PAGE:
More than 100 business houses globally, including Reliance Industries, Mahindra Group and Wipro from India, have committed to including Stakeholder Capitalism Metrics in their annual or sustainability reports, the World Economic Forum said on Tuesday.
Of these, more than 50 have already begun including Stakeholder Capitalism Metrics, an initiative of Geneva-based WEF, in their mainstream financial and regulatory reporting. These include PayPal, PwC, Petronas, S&P, Salesforce, Total and Yara International.
The ‘stakeholder capitalism metrics’ initiative of the WEF, which describes itself as an international organisation for public-private cooperation, seeks to improve the ways that companies measure and demonstrate their performance against ESG (environmental, social and governance) indicators and to enable positive contributions towards achieving the Sustainable Development Goals (SDGs).
The project’s twin objectives are to accelerate convergence among the leading private ESG standard-setters and to bring greater comparability and consistency to the reporting of ESG disclosures.
During its ongoing Sustainable Development Impact Summit, the WEF said that the international support is growing for the stakeholding capitalism metrics initiative with more than 50 companies having begun reporting these metrics in their 2020-2021 filings, while over 100 have shown support for this initiative so far.
The summit brings together global leaders from business, government, and civil society under the theme ‘Shaping an Equitable, Inclusive and Sustainable Recovery’.
Those having committed to such reporting include Accenture, Allianz, Bank of America, Dell, Deloitte, EY, HEINEKEN, IBM, Mahindra Group, Mastercard, Nasdaq, Nestle, Reliance Industries, UBS, Unilever and Wipro.
Drawn from existing standards, the Stakeholder Capitalism Metrics provide a set of metrics that can be reported on by all companies, regardless of industry or region, the WEF said.
The metrics also offer comparability, which is particularly important for informing ongoing efforts to create a systemic, globally accepted set of common standards for reporting on sustainability performance.
“We are delighted to see so many companies joining this effort and, even more so, excited to see many already implementing the metrics into their reporting,” WEF Managing Director Olivier Schwab said.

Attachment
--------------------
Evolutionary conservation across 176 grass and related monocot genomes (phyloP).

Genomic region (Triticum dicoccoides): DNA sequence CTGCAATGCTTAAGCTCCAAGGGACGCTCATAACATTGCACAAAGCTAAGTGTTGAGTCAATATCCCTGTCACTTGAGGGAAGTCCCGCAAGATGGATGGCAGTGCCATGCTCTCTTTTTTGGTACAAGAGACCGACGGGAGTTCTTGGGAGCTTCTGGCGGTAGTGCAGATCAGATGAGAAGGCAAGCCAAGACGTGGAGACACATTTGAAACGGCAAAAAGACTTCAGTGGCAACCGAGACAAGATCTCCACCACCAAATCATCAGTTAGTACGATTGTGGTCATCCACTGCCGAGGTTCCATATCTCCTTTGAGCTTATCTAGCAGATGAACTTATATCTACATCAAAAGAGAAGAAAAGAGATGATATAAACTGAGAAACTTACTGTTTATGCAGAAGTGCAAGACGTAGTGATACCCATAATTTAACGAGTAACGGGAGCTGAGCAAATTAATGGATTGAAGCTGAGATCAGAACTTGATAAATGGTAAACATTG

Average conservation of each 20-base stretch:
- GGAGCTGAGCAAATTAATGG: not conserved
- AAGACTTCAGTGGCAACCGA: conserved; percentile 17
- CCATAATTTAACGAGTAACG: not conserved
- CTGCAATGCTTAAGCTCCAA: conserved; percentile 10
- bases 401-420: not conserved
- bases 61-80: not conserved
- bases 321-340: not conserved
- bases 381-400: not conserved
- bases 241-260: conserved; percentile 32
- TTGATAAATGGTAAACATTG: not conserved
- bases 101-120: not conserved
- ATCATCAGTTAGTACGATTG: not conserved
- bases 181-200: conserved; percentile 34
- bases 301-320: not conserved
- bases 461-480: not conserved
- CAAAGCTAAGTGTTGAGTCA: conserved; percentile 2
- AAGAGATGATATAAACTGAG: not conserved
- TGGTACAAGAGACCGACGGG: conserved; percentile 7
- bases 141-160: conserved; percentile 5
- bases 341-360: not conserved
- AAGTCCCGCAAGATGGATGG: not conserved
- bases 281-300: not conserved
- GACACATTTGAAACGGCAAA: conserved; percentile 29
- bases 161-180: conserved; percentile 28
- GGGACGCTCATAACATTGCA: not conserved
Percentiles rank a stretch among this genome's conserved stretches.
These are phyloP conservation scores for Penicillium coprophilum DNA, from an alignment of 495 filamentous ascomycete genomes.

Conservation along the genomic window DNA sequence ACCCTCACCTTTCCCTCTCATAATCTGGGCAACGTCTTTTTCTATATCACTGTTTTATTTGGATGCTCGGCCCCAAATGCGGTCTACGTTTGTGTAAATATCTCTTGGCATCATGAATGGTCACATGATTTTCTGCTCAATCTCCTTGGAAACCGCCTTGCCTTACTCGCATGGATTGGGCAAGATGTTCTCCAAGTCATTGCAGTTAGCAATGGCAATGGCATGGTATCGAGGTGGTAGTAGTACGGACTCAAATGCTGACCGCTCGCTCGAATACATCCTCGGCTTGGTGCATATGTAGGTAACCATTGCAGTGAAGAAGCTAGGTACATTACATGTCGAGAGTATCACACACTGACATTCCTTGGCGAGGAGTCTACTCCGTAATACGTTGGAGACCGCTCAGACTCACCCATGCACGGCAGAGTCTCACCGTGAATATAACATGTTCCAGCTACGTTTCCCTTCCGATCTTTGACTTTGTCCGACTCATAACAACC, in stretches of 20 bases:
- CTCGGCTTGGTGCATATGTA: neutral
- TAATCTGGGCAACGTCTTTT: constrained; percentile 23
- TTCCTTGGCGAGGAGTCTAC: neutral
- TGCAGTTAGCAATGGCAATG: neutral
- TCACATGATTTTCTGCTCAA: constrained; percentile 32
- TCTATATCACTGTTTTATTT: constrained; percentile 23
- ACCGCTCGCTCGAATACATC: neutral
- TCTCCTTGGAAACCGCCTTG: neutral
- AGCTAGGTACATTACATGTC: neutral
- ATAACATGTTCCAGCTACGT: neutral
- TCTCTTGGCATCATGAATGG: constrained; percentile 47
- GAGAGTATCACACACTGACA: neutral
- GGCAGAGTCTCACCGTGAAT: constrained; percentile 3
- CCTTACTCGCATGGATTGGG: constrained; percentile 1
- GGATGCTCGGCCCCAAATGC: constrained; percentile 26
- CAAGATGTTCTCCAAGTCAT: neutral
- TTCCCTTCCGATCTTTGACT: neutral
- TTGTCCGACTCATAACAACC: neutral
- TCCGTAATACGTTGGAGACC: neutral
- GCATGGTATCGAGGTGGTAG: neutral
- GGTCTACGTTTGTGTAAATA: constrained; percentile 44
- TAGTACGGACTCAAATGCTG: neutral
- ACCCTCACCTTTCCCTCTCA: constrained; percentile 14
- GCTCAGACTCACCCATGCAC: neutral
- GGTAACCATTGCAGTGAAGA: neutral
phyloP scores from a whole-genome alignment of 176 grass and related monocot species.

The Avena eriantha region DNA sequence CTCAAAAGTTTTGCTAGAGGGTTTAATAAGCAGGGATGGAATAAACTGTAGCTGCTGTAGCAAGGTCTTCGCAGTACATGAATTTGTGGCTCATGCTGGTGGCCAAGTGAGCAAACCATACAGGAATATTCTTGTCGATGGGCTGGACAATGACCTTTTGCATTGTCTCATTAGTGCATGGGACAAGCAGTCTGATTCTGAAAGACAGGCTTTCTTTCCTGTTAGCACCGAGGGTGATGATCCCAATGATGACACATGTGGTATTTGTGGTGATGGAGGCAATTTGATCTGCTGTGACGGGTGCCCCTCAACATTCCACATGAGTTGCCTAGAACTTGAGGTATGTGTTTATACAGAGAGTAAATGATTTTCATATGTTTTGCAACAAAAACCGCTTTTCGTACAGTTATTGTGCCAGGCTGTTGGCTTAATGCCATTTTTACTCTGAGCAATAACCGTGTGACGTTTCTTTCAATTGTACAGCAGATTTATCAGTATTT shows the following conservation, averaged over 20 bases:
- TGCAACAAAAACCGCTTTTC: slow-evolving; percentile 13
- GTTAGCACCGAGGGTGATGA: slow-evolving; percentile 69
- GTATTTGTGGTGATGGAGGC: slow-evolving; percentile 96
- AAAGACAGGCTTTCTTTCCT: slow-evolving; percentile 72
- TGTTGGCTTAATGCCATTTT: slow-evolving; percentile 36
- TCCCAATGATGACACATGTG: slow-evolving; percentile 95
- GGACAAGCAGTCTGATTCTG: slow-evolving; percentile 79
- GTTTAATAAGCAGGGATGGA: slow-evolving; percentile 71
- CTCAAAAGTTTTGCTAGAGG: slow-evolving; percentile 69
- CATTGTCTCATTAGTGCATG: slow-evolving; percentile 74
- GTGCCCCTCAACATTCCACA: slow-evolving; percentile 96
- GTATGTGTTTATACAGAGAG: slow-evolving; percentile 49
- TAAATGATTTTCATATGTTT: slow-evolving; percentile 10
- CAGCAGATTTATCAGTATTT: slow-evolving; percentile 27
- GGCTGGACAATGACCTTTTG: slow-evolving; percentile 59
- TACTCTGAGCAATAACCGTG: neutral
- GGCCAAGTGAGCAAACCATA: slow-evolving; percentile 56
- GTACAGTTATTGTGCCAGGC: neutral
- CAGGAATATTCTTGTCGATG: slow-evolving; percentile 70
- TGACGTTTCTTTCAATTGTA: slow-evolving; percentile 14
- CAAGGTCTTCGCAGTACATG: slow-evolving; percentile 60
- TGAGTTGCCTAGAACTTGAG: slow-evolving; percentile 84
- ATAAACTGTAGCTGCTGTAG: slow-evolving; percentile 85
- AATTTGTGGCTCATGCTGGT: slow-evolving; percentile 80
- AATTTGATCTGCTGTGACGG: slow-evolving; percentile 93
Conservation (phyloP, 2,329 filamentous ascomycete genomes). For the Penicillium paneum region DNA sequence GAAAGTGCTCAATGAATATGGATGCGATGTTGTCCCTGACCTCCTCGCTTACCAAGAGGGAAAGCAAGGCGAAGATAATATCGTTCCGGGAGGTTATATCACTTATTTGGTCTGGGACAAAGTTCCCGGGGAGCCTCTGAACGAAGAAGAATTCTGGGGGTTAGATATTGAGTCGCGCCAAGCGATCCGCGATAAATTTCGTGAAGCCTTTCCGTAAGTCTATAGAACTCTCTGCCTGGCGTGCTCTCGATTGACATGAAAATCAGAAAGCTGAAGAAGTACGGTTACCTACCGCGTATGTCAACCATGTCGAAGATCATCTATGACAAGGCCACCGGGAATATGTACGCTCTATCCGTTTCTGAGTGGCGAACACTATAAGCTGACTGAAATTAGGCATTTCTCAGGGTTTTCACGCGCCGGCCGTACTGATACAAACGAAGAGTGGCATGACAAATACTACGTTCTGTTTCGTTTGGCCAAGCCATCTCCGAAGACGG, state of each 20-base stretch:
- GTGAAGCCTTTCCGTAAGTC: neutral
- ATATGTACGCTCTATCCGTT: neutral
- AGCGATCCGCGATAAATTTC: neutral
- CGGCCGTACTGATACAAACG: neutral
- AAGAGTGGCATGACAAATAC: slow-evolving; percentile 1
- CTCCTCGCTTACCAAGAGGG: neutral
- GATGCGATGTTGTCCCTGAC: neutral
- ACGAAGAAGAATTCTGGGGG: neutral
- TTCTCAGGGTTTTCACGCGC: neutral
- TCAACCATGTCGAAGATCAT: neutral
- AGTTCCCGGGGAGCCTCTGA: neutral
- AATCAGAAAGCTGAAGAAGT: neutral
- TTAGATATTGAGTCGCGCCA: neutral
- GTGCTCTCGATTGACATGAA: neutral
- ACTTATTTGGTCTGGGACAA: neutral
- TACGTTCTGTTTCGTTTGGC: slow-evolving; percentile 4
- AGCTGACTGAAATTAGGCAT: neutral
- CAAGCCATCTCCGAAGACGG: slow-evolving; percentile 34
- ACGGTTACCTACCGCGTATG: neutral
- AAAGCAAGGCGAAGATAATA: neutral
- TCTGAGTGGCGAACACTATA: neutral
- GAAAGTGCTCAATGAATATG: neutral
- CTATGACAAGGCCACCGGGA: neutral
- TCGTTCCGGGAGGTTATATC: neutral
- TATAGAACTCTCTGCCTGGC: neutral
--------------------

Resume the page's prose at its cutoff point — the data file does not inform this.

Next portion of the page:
“This is the first time we have publicly seen this breadth of data from global companies across sectors on ESG factors. The Stakeholder Capitalism Metrics are already demonstrating that consistent and comparable ESG reporting can help articulate to stakeholders the collective contribution of ESG commitments,” Schwab added.
An early analysis of reports already incorporating the Stakeholder Capitalism Metrics in mainstream reporting demonstrates that it is now easier to consistently measure individual company progress against critical ESG areas, as well as the collective impact of those companies committed to reporting the Stakeholder Capitalism Metrics.
An initial analysis of the first 45 reports from companies shows how companies are building skills for the future, with over USD 1.5 trillion invested in training.
They also indicate that companies are innovating for better products and services, with over USD 20 trillion spent on R&D and USD 23 trillion in cumulative multi-year innovation investments. They are also contributing to their communities and social vitality with nearly USD 140 trillion in taxes.
The WEF said companies have also faced some challenges reporting on the Stakeholder Capitalism Metrics. These include data accessibility, jurisdictional challenges and data-processing capabilities.
Despite these challenges, corporate support for ESG reporting and the Stakeholder Capitalism Metrics initiative continues to grow and the Forum will continue to invite all of its partners to join this initiative, it added.